January 10 is National Save the Eagles day.
We love animals and we look forward to any excuse to celebrate a day inspired by one. So welcome to January and the National Save the Eagles day. Don’t confuse this with the sister-like day back in June for National American Eagle day. But even if you do, there’s still reason to celebrate these majestic birds of prey.
More than 60 different species of eagles to celebrate today
For those of you in the U.S., you likely thought of the Bald Eagle or Golden Eagle when we mentioned the focus of today’s day. But did you know that there are 58 more species of eagles around the world that are celebrated today?
Eagles are large birds of prey which are members of the bird family Accipitridae and belong to several genera which are not necessarily closely related to each other. Most of the more than 60 species occur in Eurasia and Africa. Outside this area, just two species can be found in the United States and Canada, nine more in Central and South America, and three in Australia. If you’re interested in learning more about all of these species, check out Birdlife.
The bald eagle is no longer on the endangered list
For many of us, we remember a time when the bald eagle was one of many animals on the endangered species list. It’s estimated that in the 1940’s there were only about 500 breeding pairs left on the planet. Thankfully, with hard work and perseverance of volunteers, and a little help from government regulation (to restrict the pesticide DDT which caused the birds to lay eggs with weak shells that would crack before the chick inside could survive) the bald eagle species was removed from the endangered species list back in 2007. They’re not out of the woods just yet though and there are countless volunteers still focused on helping these animals to once again thrive.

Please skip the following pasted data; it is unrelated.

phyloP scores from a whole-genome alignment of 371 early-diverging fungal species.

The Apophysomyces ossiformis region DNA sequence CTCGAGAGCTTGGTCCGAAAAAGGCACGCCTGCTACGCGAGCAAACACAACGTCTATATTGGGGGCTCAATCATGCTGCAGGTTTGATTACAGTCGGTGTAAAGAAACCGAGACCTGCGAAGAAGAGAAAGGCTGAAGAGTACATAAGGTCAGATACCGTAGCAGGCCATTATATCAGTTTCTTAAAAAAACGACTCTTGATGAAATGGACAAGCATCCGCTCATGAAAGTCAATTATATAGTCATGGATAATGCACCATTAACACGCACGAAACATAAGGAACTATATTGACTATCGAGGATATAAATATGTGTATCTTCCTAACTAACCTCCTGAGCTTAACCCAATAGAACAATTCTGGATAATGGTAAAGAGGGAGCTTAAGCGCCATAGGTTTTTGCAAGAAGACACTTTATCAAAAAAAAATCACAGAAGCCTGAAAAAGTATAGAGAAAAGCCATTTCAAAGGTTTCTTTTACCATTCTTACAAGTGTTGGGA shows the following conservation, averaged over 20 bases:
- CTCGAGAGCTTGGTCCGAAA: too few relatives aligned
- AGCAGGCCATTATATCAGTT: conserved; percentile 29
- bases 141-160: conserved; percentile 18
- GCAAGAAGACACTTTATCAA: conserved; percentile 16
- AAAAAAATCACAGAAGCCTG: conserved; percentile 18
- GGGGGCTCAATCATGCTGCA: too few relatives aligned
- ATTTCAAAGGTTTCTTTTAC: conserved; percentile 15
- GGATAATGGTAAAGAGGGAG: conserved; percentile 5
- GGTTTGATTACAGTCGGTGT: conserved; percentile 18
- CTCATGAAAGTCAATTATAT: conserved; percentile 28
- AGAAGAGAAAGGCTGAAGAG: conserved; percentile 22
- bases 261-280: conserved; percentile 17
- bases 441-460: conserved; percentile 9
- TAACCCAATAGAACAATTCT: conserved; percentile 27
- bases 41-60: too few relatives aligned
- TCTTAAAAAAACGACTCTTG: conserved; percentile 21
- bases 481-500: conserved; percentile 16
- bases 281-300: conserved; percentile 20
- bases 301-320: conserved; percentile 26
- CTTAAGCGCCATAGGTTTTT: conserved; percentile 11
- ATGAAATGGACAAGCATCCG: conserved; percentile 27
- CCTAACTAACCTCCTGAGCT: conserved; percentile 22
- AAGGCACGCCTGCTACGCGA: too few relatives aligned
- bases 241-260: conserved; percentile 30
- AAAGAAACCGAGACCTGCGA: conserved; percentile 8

Check out the Eagle cams
If you’re like us, there’s nothing like watching wildlife in action. The Eagles.org website has links to some of the most popular Eagle cams around the country along with excellent resources.
Do your part to keep the eagles safe
While the eagle population in the U.S. has come back from the brink of extinction, eagles are still most affected by human population sprawl. Eagles often get tangled in fishing line while trying to hunt. Unfortunately, some still try and hunt these birds for trophies. National Save the Eagles Day on Jan. 10 is a reminder that we can all do our part, no matter how small, to protect the eagles for future generations.